Donald Trump has once again stoked racial grievances, telling an interviewer who asked a question about the police killing of George Floyd that white people also get killed by law enforcement in the US.
In an echo of his comments on white nationalist marchers and counter-protesters in Charlottesville, Virginia, in 2017, when he said there were “fine people on both sides”, the president did not take the opportunity to talk about the problem of racially motivated police brutality on Tuesday, but switched to talk about white victims.
He then inaccurately argued that white Americans are dying more often at the hands of police than Black Americans.
Trump was asked about the issue in an interview with CBS News’ Catherine Herridge.
She began: “Let’s talk about George Floyd, you said George Floyd’s death was a terrible thing.”
“Terrible,” said Trump.
Then Herridge followed with: “Why are African Americans still dying at the hands of law enforcement?”
The president immediately pivoted.
“And so are white people. So are white people,” Trump said in response. “What a terrible question to ask. So are white people. More white people by the way. More white people.”
— Weijia Jiang (@weijia) July 14, 2020
Herridge’s question came in the aftermath of weeks of protests as a result of Floyd’s killing while the police were trying to arrest him in Minneapolis in May. His death was filmed by a member of the public as bystanders were kept at bay while pleading with officers to stop restraining Floyd, who was begging for his life and saying, “I can’t breathe.”
The officers were fired but only later arrested and charged . The killing sparked enormous protests in towns and cities across the US and spurred urgent calls for sweeping police reform by both lawmakers and activists. Only minimal reform has come about yet, amid renewed debate and a reignited Black Lives Matter movement in the US and internationally.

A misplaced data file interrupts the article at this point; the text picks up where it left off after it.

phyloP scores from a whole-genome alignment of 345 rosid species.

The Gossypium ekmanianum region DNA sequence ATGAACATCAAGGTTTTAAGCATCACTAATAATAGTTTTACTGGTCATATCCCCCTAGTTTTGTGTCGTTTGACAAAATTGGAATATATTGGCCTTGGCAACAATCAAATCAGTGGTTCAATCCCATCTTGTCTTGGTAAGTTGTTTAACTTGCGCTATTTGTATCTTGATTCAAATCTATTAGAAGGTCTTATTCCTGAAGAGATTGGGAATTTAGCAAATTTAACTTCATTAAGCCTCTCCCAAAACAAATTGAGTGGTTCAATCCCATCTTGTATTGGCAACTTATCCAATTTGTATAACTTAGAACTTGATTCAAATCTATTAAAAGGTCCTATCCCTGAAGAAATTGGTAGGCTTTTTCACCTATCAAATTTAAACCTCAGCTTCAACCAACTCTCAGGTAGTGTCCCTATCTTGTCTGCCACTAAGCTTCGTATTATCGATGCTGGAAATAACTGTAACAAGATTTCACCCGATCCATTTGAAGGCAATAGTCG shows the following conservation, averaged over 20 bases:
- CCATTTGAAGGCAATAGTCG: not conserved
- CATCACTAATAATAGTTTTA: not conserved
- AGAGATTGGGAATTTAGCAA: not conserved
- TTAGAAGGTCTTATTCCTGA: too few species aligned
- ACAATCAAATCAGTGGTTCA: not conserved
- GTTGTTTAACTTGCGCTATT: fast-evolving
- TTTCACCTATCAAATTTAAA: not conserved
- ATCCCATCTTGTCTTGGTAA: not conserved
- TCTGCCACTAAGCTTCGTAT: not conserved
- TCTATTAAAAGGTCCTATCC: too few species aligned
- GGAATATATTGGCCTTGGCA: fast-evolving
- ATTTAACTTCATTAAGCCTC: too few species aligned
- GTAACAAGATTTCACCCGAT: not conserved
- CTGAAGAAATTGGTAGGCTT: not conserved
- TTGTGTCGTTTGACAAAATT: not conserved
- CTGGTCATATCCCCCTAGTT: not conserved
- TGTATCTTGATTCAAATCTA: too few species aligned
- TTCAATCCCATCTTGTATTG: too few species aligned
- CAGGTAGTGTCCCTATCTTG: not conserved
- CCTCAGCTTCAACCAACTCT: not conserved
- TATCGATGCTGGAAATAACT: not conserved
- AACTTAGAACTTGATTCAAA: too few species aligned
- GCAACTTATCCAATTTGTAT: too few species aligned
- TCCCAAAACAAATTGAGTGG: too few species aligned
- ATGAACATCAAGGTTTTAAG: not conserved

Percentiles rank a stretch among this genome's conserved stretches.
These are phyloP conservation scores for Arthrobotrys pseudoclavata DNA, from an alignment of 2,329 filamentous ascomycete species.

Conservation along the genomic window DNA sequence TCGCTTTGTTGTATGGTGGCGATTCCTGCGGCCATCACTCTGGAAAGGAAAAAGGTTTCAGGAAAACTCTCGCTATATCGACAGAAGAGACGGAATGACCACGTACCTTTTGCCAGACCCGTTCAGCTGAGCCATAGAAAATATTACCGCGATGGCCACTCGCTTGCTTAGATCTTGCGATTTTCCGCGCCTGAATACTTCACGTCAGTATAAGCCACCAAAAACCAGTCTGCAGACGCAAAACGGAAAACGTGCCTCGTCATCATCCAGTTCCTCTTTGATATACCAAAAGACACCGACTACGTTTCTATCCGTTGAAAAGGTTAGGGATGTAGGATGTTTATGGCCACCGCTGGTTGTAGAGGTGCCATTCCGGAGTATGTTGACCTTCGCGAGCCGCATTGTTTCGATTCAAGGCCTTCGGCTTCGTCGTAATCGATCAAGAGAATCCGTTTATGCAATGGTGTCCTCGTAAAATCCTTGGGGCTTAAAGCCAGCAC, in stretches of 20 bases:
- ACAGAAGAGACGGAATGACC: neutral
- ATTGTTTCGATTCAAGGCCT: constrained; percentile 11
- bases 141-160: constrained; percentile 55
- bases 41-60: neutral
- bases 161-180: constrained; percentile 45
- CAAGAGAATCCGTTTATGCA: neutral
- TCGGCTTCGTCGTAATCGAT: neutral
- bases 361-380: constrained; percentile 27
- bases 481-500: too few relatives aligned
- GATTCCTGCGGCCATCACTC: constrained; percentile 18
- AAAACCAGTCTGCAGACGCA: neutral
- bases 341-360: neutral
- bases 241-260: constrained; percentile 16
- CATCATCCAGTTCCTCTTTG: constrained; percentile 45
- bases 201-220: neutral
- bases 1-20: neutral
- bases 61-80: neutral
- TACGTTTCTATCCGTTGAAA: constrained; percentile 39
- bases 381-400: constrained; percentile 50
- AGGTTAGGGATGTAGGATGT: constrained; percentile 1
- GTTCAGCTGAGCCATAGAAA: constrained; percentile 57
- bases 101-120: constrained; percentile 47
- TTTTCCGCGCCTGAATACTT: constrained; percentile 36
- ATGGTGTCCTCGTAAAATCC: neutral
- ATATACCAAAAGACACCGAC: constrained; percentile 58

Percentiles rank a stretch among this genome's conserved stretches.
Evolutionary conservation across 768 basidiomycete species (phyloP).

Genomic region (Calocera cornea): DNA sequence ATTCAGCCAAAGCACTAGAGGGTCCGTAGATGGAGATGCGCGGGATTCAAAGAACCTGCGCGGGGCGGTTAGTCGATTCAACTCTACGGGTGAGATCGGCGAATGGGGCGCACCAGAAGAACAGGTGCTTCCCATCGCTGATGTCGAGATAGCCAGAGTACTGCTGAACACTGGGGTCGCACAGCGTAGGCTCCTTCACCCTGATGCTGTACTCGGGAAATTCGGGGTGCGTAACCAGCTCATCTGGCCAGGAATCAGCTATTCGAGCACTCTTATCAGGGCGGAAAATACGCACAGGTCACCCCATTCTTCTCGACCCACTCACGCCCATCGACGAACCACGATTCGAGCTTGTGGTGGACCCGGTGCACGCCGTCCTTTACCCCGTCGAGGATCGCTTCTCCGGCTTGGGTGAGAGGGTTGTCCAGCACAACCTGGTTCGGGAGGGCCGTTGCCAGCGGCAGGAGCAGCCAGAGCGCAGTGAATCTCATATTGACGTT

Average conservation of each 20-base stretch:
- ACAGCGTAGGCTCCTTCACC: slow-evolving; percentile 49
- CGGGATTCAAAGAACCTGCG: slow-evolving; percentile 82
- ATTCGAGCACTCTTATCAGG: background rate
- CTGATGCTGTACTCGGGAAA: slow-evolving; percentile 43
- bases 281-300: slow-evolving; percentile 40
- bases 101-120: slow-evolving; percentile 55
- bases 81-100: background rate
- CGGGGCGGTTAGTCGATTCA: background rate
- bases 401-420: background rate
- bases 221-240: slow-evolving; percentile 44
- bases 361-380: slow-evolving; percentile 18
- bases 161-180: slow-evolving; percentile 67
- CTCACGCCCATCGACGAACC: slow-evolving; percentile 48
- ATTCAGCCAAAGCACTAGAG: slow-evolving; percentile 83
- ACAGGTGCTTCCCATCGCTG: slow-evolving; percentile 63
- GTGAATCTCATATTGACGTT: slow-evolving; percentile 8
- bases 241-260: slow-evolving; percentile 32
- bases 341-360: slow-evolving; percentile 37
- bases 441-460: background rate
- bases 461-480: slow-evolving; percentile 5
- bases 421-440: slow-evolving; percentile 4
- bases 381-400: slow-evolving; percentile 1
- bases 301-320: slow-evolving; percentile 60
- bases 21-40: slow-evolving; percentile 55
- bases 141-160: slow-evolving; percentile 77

Trump’s claim about more white people being killed by police in the US is misleading.
The Guardian’s investigative project The Counted in 2015-2016 that set out to record all people in the US killed by police showed that Black people in America were more than twice as likely to be killed by the police than white people.
And in 2016 Black men ages 15-34 were nine times more likely than other Americans to be killed by law enforcement officers, and they were killed at four times the rate of young white men.
A similar 2016 analysis by the Washington Post also found that African Americans are 2.5 times as likely to be shot and killed by police offers as white Americans.
Another study published in the American Journal of Public Health in 2018 found that African Americans are 3.5 times as likely to be killed by police compared to white people.
At the height of the protests over Floyd’s death Trump repeatedly framed it more as manufactured violence against police and law enforcement officials fueled by Democrats, anti-fascist radicals and his political opponents. He focused most of his criticism on pushes to take down Confederate monuments and rename military bases honoring Confederate generals.
Even as Republican and Democratic lawmakers in Mississippi worked together to replace the state flag with one that does not include the Confederate insignia, Trump has argued that the flag is not offensive to African Americans or a symbol of black oppression.
“Well people love it, and I know people that like the Confederate flag, and they’re not thinking about slavery,” Trump said in the same interview.
He has also criticized the banning of the Confederate flag at Nascar events and scorned the veracity of a noose found in the garage of Bubba Wallace, the only full-time Black driver on the stock car racing circuit. There has been a federal investigation into the noose situation, and a response from Wallace calling for “love over hate” after the president attacked him and asked him to apologize.